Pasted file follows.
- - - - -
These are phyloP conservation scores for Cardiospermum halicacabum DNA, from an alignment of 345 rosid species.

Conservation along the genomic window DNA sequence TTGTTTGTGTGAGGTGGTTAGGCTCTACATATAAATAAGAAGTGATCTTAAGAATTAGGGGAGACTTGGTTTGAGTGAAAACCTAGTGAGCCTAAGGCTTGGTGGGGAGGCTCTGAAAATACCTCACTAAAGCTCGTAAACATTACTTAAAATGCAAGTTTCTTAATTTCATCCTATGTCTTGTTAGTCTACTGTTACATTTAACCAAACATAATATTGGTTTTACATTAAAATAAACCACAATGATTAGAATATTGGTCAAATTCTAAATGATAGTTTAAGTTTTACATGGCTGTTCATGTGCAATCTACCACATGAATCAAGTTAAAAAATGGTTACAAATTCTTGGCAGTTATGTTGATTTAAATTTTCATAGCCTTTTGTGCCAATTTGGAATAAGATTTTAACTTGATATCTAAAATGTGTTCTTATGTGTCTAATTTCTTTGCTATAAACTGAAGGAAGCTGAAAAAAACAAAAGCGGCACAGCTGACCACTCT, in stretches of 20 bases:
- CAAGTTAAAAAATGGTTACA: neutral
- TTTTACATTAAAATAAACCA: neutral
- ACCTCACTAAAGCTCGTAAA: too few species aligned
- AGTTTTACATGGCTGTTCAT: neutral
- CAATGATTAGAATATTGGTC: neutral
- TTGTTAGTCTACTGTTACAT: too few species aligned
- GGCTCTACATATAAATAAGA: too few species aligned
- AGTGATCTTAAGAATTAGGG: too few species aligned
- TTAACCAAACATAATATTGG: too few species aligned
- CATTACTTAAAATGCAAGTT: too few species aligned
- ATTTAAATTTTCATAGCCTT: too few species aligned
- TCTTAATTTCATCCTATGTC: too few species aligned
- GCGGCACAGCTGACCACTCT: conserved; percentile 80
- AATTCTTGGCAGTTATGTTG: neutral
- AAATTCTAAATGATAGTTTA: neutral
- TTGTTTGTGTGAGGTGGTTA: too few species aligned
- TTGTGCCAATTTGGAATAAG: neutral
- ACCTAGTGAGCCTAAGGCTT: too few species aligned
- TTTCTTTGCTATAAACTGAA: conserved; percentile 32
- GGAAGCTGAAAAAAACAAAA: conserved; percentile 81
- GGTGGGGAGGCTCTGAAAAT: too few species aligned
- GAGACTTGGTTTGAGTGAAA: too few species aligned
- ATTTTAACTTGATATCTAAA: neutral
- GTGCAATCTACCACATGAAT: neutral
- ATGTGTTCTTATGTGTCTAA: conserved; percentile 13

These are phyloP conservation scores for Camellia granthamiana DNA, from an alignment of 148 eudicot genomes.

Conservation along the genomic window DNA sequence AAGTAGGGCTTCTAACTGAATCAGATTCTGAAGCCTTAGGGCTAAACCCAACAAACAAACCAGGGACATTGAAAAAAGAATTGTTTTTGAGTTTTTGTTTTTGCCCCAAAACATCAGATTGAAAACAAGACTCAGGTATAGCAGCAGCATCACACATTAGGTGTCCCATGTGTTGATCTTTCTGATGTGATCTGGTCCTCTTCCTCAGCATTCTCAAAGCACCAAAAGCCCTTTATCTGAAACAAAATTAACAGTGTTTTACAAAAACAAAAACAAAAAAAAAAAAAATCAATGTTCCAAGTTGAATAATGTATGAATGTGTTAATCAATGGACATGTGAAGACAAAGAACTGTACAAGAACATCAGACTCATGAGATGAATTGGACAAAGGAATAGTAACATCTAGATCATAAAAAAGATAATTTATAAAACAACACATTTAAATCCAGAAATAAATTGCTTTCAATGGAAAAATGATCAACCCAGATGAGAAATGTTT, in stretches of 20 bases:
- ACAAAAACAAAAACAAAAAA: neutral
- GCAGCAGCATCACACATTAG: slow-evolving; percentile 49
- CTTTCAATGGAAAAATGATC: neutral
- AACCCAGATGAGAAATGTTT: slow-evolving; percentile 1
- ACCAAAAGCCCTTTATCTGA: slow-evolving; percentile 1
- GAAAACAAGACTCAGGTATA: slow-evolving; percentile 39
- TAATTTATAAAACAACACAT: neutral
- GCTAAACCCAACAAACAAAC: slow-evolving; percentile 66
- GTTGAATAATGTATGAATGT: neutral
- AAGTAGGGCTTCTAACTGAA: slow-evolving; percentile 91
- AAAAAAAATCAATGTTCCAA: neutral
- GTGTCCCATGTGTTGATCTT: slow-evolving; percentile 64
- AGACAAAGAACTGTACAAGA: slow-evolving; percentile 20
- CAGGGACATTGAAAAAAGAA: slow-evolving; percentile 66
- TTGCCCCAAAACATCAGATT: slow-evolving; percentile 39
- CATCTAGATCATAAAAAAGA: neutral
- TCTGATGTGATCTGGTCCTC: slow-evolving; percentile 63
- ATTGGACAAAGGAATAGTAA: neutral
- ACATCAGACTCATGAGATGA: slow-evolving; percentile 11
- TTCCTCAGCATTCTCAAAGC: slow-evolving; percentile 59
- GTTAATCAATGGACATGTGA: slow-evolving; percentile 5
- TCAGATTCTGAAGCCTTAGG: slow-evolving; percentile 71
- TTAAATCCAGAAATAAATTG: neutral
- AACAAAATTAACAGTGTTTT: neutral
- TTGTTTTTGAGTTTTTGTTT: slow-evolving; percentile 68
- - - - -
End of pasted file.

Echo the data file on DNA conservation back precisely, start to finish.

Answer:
These are phyloP conservation scores for Cardiospermum halicacabum DNA, from an alignment of 345 rosid species.

Conservation along the genomic window DNA sequence TTGTTTGTGTGAGGTGGTTAGGCTCTACATATAAATAAGAAGTGATCTTAAGAATTAGGGGAGACTTGGTTTGAGTGAAAACCTAGTGAGCCTAAGGCTTGGTGGGGAGGCTCTGAAAATACCTCACTAAAGCTCGTAAACATTACTTAAAATGCAAGTTTCTTAATTTCATCCTATGTCTTGTTAGTCTACTGTTACATTTAACCAAACATAATATTGGTTTTACATTAAAATAAACCACAATGATTAGAATATTGGTCAAATTCTAAATGATAGTTTAAGTTTTACATGGCTGTTCATGTGCAATCTACCACATGAATCAAGTTAAAAAATGGTTACAAATTCTTGGCAGTTATGTTGATTTAAATTTTCATAGCCTTTTGTGCCAATTTGGAATAAGATTTTAACTTGATATCTAAAATGTGTTCTTATGTGTCTAATTTCTTTGCTATAAACTGAAGGAAGCTGAAAAAAACAAAAGCGGCACAGCTGACCACTCT, in stretches of 20 bases:
- CAAGTTAAAAAATGGTTACA: neutral
- TTTTACATTAAAATAAACCA: neutral
- ACCTCACTAAAGCTCGTAAA: too few species aligned
- AGTTTTACATGGCTGTTCAT: neutral
- CAATGATTAGAATATTGGTC: neutral
- TTGTTAGTCTACTGTTACAT: too few species aligned
- GGCTCTACATATAAATAAGA: too few species aligned
- AGTGATCTTAAGAATTAGGG: too few species aligned
- TTAACCAAACATAATATTGG: too few species aligned
- CATTACTTAAAATGCAAGTT: too few species aligned
- ATTTAAATTTTCATAGCCTT: too few species aligned
- TCTTAATTTCATCCTATGTC: too few species aligned
- GCGGCACAGCTGACCACTCT: conserved; percentile 80
- AATTCTTGGCAGTTATGTTG: neutral
- AAATTCTAAATGATAGTTTA: neutral
- TTGTTTGTGTGAGGTGGTTA: too few species aligned
- TTGTGCCAATTTGGAATAAG: neutral
- ACCTAGTGAGCCTAAGGCTT: too few species aligned
- TTTCTTTGCTATAAACTGAA: conserved; percentile 32
- GGAAGCTGAAAAAAACAAAA: conserved; percentile 81
- GGTGGGGAGGCTCTGAAAAT: too few species aligned
- GAGACTTGGTTTGAGTGAAA: too few species aligned
- ATTTTAACTTGATATCTAAA: neutral
- GTGCAATCTACCACATGAAT: neutral
- ATGTGTTCTTATGTGTCTAA: conserved; percentile 13

These are phyloP conservation scores for Camellia granthamiana DNA, from an alignment of 148 eudicot genomes.

Conservation along the genomic window DNA sequence AAGTAGGGCTTCTAACTGAATCAGATTCTGAAGCCTTAGGGCTAAACCCAACAAACAAACCAGGGACATTGAAAAAAGAATTGTTTTTGAGTTTTTGTTTTTGCCCCAAAACATCAGATTGAAAACAAGACTCAGGTATAGCAGCAGCATCACACATTAGGTGTCCCATGTGTTGATCTTTCTGATGTGATCTGGTCCTCTTCCTCAGCATTCTCAAAGCACCAAAAGCCCTTTATCTGAAACAAAATTAACAGTGTTTTACAAAAACAAAAACAAAAAAAAAAAAAATCAATGTTCCAAGTTGAATAATGTATGAATGTGTTAATCAATGGACATGTGAAGACAAAGAACTGTACAAGAACATCAGACTCATGAGATGAATTGGACAAAGGAATAGTAACATCTAGATCATAAAAAAGATAATTTATAAAACAACACATTTAAATCCAGAAATAAATTGCTTTCAATGGAAAAATGATCAACCCAGATGAGAAATGTTT, in stretches of 20 bases:
- ACAAAAACAAAAACAAAAAA: neutral
- GCAGCAGCATCACACATTAG: slow-evolving; percentile 49
- CTTTCAATGGAAAAATGATC: neutral
- AACCCAGATGAGAAATGTTT: slow-evolving; percentile 1
- ACCAAAAGCCCTTTATCTGA: slow-evolving; percentile 1
- GAAAACAAGACTCAGGTATA: slow-evolving; percentile 39
- TAATTTATAAAACAACACAT: neutral
- GCTAAACCCAACAAACAAAC: slow-evolving; percentile 66
- GTTGAATAATGTATGAATGT: neutral
- AAGTAGGGCTTCTAACTGAA: slow-evolving; percentile 91
- AAAAAAAATCAATGTTCCAA: neutral
- GTGTCCCATGTGTTGATCTT: slow-evolving; percentile 64
- AGACAAAGAACTGTACAAGA: slow-evolving; percentile 20
- CAGGGACATTGAAAAAAGAA: slow-evolving; percentile 66
- TTGCCCCAAAACATCAGATT: slow-evolving; percentile 39
- CATCTAGATCATAAAAAAGA: neutral
- TCTGATGTGATCTGGTCCTC: slow-evolving; percentile 63
- ATTGGACAAAGGAATAGTAA: neutral
- ACATCAGACTCATGAGATGA: slow-evolving; percentile 11
- TTCCTCAGCATTCTCAAAGC: slow-evolving; percentile 59
- GTTAATCAATGGACATGTGA: slow-evolving; percentile 5
- TCAGATTCTGAAGCCTTAGG: slow-evolving; percentile 71
- TTAAATCCAGAAATAAATTG: neutral
- AACAAAATTAACAGTGTTTT: neutral
- TTGTTTTTGAGTTTTTGTTT: slow-evolving; percentile 68